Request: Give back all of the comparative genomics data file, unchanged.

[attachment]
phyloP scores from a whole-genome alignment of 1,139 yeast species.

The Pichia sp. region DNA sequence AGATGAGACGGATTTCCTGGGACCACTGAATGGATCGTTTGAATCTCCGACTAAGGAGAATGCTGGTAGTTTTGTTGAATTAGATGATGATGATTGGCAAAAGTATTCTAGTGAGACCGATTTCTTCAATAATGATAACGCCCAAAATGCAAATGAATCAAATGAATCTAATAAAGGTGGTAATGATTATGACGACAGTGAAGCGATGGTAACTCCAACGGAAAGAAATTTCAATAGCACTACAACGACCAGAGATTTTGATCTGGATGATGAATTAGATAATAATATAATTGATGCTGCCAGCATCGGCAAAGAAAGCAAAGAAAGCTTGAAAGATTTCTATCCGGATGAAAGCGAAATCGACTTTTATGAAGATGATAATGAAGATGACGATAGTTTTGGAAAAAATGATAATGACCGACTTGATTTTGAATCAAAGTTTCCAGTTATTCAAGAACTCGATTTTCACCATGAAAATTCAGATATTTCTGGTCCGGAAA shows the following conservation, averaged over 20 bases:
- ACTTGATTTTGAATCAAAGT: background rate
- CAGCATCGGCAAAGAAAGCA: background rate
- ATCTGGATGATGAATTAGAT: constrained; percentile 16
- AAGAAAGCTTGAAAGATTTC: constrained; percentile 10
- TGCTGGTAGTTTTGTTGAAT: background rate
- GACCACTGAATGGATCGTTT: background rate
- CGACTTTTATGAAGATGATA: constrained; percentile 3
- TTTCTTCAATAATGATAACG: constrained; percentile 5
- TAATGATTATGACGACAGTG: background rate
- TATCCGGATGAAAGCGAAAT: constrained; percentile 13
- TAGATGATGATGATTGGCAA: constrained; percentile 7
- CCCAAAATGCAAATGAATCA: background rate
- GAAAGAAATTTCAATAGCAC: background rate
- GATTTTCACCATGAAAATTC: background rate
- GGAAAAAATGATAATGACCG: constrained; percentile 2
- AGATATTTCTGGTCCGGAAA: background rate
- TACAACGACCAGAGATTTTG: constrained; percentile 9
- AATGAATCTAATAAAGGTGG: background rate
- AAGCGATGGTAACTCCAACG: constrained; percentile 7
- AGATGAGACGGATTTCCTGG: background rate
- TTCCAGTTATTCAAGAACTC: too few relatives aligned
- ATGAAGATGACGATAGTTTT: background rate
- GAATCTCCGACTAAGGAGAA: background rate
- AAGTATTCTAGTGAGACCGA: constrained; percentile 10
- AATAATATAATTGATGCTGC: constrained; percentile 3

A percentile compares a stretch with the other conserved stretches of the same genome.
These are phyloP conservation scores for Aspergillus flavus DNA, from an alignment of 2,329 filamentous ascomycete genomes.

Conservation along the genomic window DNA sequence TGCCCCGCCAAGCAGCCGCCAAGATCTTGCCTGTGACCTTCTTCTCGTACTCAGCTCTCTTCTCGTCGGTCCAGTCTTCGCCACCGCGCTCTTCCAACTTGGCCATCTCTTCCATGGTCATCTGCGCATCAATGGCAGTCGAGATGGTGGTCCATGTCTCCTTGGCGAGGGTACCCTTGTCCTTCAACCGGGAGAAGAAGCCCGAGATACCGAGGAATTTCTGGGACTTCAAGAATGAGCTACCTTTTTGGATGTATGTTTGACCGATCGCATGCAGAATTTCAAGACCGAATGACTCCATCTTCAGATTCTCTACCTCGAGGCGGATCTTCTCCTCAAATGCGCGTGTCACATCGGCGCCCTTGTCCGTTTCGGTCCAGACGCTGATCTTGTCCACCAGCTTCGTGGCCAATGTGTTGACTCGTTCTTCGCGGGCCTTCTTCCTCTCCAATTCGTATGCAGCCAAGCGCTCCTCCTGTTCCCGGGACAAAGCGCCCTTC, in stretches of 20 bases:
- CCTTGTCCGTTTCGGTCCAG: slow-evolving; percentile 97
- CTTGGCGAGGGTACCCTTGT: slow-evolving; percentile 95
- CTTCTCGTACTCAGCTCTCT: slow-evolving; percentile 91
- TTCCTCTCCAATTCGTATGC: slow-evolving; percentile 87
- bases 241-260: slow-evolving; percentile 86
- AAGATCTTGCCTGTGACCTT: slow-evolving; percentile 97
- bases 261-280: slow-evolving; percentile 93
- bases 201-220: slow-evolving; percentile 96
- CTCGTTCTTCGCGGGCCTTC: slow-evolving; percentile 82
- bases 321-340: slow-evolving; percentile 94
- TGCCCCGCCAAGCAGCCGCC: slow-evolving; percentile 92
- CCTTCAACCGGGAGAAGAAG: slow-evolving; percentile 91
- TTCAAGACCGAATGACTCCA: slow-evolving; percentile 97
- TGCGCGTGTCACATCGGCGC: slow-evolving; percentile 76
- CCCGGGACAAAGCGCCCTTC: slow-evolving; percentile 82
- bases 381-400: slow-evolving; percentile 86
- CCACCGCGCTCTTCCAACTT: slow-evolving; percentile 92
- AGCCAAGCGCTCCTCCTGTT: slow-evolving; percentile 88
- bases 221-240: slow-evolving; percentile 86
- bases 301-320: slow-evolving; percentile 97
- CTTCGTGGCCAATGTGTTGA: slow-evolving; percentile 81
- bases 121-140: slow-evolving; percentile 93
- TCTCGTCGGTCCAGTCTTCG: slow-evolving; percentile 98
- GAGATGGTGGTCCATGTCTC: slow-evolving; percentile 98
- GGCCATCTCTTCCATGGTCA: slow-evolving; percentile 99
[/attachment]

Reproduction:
phyloP scores from a whole-genome alignment of 1,139 yeast species.

The Pichia sp. region DNA sequence AGATGAGACGGATTTCCTGGGACCACTGAATGGATCGTTTGAATCTCCGACTAAGGAGAATGCTGGTAGTTTTGTTGAATTAGATGATGATGATTGGCAAAAGTATTCTAGTGAGACCGATTTCTTCAATAATGATAACGCCCAAAATGCAAATGAATCAAATGAATCTAATAAAGGTGGTAATGATTATGACGACAGTGAAGCGATGGTAACTCCAACGGAAAGAAATTTCAATAGCACTACAACGACCAGAGATTTTGATCTGGATGATGAATTAGATAATAATATAATTGATGCTGCCAGCATCGGCAAAGAAAGCAAAGAAAGCTTGAAAGATTTCTATCCGGATGAAAGCGAAATCGACTTTTATGAAGATGATAATGAAGATGACGATAGTTTTGGAAAAAATGATAATGACCGACTTGATTTTGAATCAAAGTTTCCAGTTATTCAAGAACTCGATTTTCACCATGAAAATTCAGATATTTCTGGTCCGGAAA shows the following conservation, averaged over 20 bases:
- ACTTGATTTTGAATCAAAGT: background rate
- CAGCATCGGCAAAGAAAGCA: background rate
- ATCTGGATGATGAATTAGAT: constrained; percentile 16
- AAGAAAGCTTGAAAGATTTC: constrained; percentile 10
- TGCTGGTAGTTTTGTTGAAT: background rate
- GACCACTGAATGGATCGTTT: background rate
- CGACTTTTATGAAGATGATA: constrained; percentile 3
- TTTCTTCAATAATGATAACG: constrained; percentile 5
- TAATGATTATGACGACAGTG: background rate
- TATCCGGATGAAAGCGAAAT: constrained; percentile 13
- TAGATGATGATGATTGGCAA: constrained; percentile 7
- CCCAAAATGCAAATGAATCA: background rate
- GAAAGAAATTTCAATAGCAC: background rate
- GATTTTCACCATGAAAATTC: background rate
- GGAAAAAATGATAATGACCG: constrained; percentile 2
- AGATATTTCTGGTCCGGAAA: background rate
- TACAACGACCAGAGATTTTG: constrained; percentile 9
- AATGAATCTAATAAAGGTGG: background rate
- AAGCGATGGTAACTCCAACG: constrained; percentile 7
- AGATGAGACGGATTTCCTGG: background rate
- TTCCAGTTATTCAAGAACTC: too few relatives aligned
- ATGAAGATGACGATAGTTTT: background rate
- GAATCTCCGACTAAGGAGAA: background rate
- AAGTATTCTAGTGAGACCGA: constrained; percentile 10
- AATAATATAATTGATGCTGC: constrained; percentile 3

A percentile compares a stretch with the other conserved stretches of the same genome.
These are phyloP conservation scores for Aspergillus flavus DNA, from an alignment of 2,329 filamentous ascomycete genomes.

Conservation along the genomic window DNA sequence TGCCCCGCCAAGCAGCCGCCAAGATCTTGCCTGTGACCTTCTTCTCGTACTCAGCTCTCTTCTCGTCGGTCCAGTCTTCGCCACCGCGCTCTTCCAACTTGGCCATCTCTTCCATGGTCATCTGCGCATCAATGGCAGTCGAGATGGTGGTCCATGTCTCCTTGGCGAGGGTACCCTTGTCCTTCAACCGGGAGAAGAAGCCCGAGATACCGAGGAATTTCTGGGACTTCAAGAATGAGCTACCTTTTTGGATGTATGTTTGACCGATCGCATGCAGAATTTCAAGACCGAATGACTCCATCTTCAGATTCTCTACCTCGAGGCGGATCTTCTCCTCAAATGCGCGTGTCACATCGGCGCCCTTGTCCGTTTCGGTCCAGACGCTGATCTTGTCCACCAGCTTCGTGGCCAATGTGTTGACTCGTTCTTCGCGGGCCTTCTTCCTCTCCAATTCGTATGCAGCCAAGCGCTCCTCCTGTTCCCGGGACAAAGCGCCCTTC, in stretches of 20 bases:
- CCTTGTCCGTTTCGGTCCAG: slow-evolving; percentile 97
- CTTGGCGAGGGTACCCTTGT: slow-evolving; percentile 95
- CTTCTCGTACTCAGCTCTCT: slow-evolving; percentile 91
- TTCCTCTCCAATTCGTATGC: slow-evolving; percentile 87
- bases 241-260: slow-evolving; percentile 86
- AAGATCTTGCCTGTGACCTT: slow-evolving; percentile 97
- bases 261-280: slow-evolving; percentile 93
- bases 201-220: slow-evolving; percentile 96
- CTCGTTCTTCGCGGGCCTTC: slow-evolving; percentile 82
- bases 321-340: slow-evolving; percentile 94
- TGCCCCGCCAAGCAGCCGCC: slow-evolving; percentile 92
- CCTTCAACCGGGAGAAGAAG: slow-evolving; percentile 91
- TTCAAGACCGAATGACTCCA: slow-evolving; percentile 97
- TGCGCGTGTCACATCGGCGC: slow-evolving; percentile 76
- CCCGGGACAAAGCGCCCTTC: slow-evolving; percentile 82
- bases 381-400: slow-evolving; percentile 86
- CCACCGCGCTCTTCCAACTT: slow-evolving; percentile 92
- AGCCAAGCGCTCCTCCTGTT: slow-evolving; percentile 88
- bases 221-240: slow-evolving; percentile 86
- bases 301-320: slow-evolving; percentile 97
- CTTCGTGGCCAATGTGTTGA: slow-evolving; percentile 81
- bases 121-140: slow-evolving; percentile 93
- TCTCGTCGGTCCAGTCTTCG: slow-evolving; percentile 98
- GAGATGGTGGTCCATGTCTC: slow-evolving; percentile 98
- GGCCATCTCTTCCATGGTCA: slow-evolving; percentile 99